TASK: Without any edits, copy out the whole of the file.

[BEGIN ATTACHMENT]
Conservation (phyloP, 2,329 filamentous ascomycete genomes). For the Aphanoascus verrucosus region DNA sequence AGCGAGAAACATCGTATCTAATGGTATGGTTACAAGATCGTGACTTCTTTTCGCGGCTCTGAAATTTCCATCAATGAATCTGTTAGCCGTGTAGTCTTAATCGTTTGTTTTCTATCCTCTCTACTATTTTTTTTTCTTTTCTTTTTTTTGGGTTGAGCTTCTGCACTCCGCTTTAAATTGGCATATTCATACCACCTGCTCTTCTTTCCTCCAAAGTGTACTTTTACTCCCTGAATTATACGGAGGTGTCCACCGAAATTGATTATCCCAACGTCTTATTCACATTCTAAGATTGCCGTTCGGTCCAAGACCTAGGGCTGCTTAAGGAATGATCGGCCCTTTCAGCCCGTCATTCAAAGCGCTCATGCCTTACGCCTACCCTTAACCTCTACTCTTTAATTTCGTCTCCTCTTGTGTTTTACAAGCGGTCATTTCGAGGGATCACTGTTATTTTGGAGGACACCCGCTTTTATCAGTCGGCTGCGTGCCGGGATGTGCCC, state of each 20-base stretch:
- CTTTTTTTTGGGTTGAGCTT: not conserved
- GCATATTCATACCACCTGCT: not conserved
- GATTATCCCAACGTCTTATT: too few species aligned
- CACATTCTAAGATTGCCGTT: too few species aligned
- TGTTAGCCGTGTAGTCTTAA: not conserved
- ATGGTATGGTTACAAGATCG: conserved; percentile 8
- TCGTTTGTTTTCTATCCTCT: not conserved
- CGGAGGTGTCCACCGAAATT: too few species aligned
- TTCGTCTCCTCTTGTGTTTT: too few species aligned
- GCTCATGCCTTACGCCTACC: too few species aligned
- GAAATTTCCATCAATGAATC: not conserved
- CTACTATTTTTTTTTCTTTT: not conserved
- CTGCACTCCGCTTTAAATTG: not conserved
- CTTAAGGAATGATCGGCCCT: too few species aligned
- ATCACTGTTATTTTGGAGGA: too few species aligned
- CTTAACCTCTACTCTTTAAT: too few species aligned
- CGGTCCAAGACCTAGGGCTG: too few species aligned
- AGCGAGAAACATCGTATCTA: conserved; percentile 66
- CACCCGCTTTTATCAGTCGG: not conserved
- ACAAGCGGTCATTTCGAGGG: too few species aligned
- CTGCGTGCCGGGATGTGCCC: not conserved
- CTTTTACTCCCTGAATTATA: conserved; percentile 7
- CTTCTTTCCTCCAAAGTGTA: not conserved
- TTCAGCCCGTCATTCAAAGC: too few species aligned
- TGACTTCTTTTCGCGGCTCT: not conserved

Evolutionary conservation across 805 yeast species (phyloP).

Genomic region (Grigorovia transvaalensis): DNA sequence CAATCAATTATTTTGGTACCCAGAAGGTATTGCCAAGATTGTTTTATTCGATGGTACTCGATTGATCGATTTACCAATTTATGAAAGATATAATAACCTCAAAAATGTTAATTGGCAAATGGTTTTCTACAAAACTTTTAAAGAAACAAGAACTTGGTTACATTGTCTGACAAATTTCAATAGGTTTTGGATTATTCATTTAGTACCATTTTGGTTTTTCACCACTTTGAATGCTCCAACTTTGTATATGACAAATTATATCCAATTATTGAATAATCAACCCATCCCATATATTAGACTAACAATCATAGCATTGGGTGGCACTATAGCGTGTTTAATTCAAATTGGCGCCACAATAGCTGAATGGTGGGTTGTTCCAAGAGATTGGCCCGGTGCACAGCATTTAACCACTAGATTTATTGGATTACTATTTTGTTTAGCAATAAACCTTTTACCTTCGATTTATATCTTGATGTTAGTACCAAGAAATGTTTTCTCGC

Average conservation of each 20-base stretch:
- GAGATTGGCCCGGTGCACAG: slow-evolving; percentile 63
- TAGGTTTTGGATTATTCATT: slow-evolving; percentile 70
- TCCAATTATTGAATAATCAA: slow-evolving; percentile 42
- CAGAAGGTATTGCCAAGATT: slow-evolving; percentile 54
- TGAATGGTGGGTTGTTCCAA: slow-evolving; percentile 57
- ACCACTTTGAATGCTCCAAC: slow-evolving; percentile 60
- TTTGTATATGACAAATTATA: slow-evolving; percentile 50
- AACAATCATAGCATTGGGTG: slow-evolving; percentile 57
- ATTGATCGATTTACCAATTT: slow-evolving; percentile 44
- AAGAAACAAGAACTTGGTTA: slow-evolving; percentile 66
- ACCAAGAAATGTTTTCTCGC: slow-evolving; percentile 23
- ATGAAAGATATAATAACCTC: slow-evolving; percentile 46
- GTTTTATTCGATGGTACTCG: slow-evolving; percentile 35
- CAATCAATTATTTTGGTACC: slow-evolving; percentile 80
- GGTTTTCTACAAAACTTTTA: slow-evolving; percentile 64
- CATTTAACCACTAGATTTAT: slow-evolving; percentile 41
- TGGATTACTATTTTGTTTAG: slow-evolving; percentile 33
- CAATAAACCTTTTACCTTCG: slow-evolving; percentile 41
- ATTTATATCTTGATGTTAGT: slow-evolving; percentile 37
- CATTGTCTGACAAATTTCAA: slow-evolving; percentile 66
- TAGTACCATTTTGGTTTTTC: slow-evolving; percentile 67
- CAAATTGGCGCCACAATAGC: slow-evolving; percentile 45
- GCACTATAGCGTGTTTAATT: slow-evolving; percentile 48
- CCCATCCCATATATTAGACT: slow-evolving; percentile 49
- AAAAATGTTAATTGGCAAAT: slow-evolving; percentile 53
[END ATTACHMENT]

Conservation (phyloP, 2,329 filamentous ascomycete genomes). For the Aphanoascus verrucosus region DNA sequence AGCGAGAAACATCGTATCTAATGGTATGGTTACAAGATCGTGACTTCTTTTCGCGGCTCTGAAATTTCCATCAATGAATCTGTTAGCCGTGTAGTCTTAATCGTTTGTTTTCTATCCTCTCTACTATTTTTTTTTCTTTTCTTTTTTTTGGGTTGAGCTTCTGCACTCCGCTTTAAATTGGCATATTCATACCACCTGCTCTTCTTTCCTCCAAAGTGTACTTTTACTCCCTGAATTATACGGAGGTGTCCACCGAAATTGATTATCCCAACGTCTTATTCACATTCTAAGATTGCCGTTCGGTCCAAGACCTAGGGCTGCTTAAGGAATGATCGGCCCTTTCAGCCCGTCATTCAAAGCGCTCATGCCTTACGCCTACCCTTAACCTCTACTCTTTAATTTCGTCTCCTCTTGTGTTTTACAAGCGGTCATTTCGAGGGATCACTGTTATTTTGGAGGACACCCGCTTTTATCAGTCGGCTGCGTGCCGGGATGTGCCC, state of each 20-base stretch:
- CTTTTTTTTGGGTTGAGCTT: not conserved
- GCATATTCATACCACCTGCT: not conserved
- GATTATCCCAACGTCTTATT: too few species aligned
- CACATTCTAAGATTGCCGTT: too few species aligned
- TGTTAGCCGTGTAGTCTTAA: not conserved
- ATGGTATGGTTACAAGATCG: conserved; percentile 8
- TCGTTTGTTTTCTATCCTCT: not conserved
- CGGAGGTGTCCACCGAAATT: too few species aligned
- TTCGTCTCCTCTTGTGTTTT: too few species aligned
- GCTCATGCCTTACGCCTACC: too few species aligned
- GAAATTTCCATCAATGAATC: not conserved
- CTACTATTTTTTTTTCTTTT: not conserved
- CTGCACTCCGCTTTAAATTG: not conserved
- CTTAAGGAATGATCGGCCCT: too few species aligned
- ATCACTGTTATTTTGGAGGA: too few species aligned
- CTTAACCTCTACTCTTTAAT: too few species aligned
- CGGTCCAAGACCTAGGGCTG: too few species aligned
- AGCGAGAAACATCGTATCTA: conserved; percentile 66
- CACCCGCTTTTATCAGTCGG: not conserved
- ACAAGCGGTCATTTCGAGGG: too few species aligned
- CTGCGTGCCGGGATGTGCCC: not conserved
- CTTTTACTCCCTGAATTATA: conserved; percentile 7
- CTTCTTTCCTCCAAAGTGTA: not conserved
- TTCAGCCCGTCATTCAAAGC: too few species aligned
- TGACTTCTTTTCGCGGCTCT: not conserved

Evolutionary conservation across 805 yeast species (phyloP).

Genomic region (Grigorovia transvaalensis): DNA sequence CAATCAATTATTTTGGTACCCAGAAGGTATTGCCAAGATTGTTTTATTCGATGGTACTCGATTGATCGATTTACCAATTTATGAAAGATATAATAACCTCAAAAATGTTAATTGGCAAATGGTTTTCTACAAAACTTTTAAAGAAACAAGAACTTGGTTACATTGTCTGACAAATTTCAATAGGTTTTGGATTATTCATTTAGTACCATTTTGGTTTTTCACCACTTTGAATGCTCCAACTTTGTATATGACAAATTATATCCAATTATTGAATAATCAACCCATCCCATATATTAGACTAACAATCATAGCATTGGGTGGCACTATAGCGTGTTTAATTCAAATTGGCGCCACAATAGCTGAATGGTGGGTTGTTCCAAGAGATTGGCCCGGTGCACAGCATTTAACCACTAGATTTATTGGATTACTATTTTGTTTAGCAATAAACCTTTTACCTTCGATTTATATCTTGATGTTAGTACCAAGAAATGTTTTCTCGC

Average conservation of each 20-base stretch:
- GAGATTGGCCCGGTGCACAG: slow-evolving; percentile 63
- TAGGTTTTGGATTATTCATT: slow-evolving; percentile 70
- TCCAATTATTGAATAATCAA: slow-evolving; percentile 42
- CAGAAGGTATTGCCAAGATT: slow-evolving; percentile 54
- TGAATGGTGGGTTGTTCCAA: slow-evolving; percentile 57
- ACCACTTTGAATGCTCCAAC: slow-evolving; percentile 60
- TTTGTATATGACAAATTATA: slow-evolving; percentile 50
- AACAATCATAGCATTGGGTG: slow-evolving; percentile 57
- ATTGATCGATTTACCAATTT: slow-evolving; percentile 44
- AAGAAACAAGAACTTGGTTA: slow-evolving; percentile 66
- ACCAAGAAATGTTTTCTCGC: slow-evolving; percentile 23
- ATGAAAGATATAATAACCTC: slow-evolving; percentile 46
- GTTTTATTCGATGGTACTCG: slow-evolving; percentile 35
- CAATCAATTATTTTGGTACC: slow-evolving; percentile 80
- GGTTTTCTACAAAACTTTTA: slow-evolving; percentile 64
- CATTTAACCACTAGATTTAT: slow-evolving; percentile 41
- TGGATTACTATTTTGTTTAG: slow-evolving; percentile 33
- CAATAAACCTTTTACCTTCG: slow-evolving; percentile 41
- ATTTATATCTTGATGTTAGT: slow-evolving; percentile 37
- CATTGTCTGACAAATTTCAA: slow-evolving; percentile 66
- TAGTACCATTTTGGTTTTTC: slow-evolving; percentile 67
- CAAATTGGCGCCACAATAGC: slow-evolving; percentile 45
- GCACTATAGCGTGTTTAATT: slow-evolving; percentile 48
- CCCATCCCATATATTAGACT: slow-evolving; percentile 49
- AAAAATGTTAATTGGCAAAT: slow-evolving; percentile 53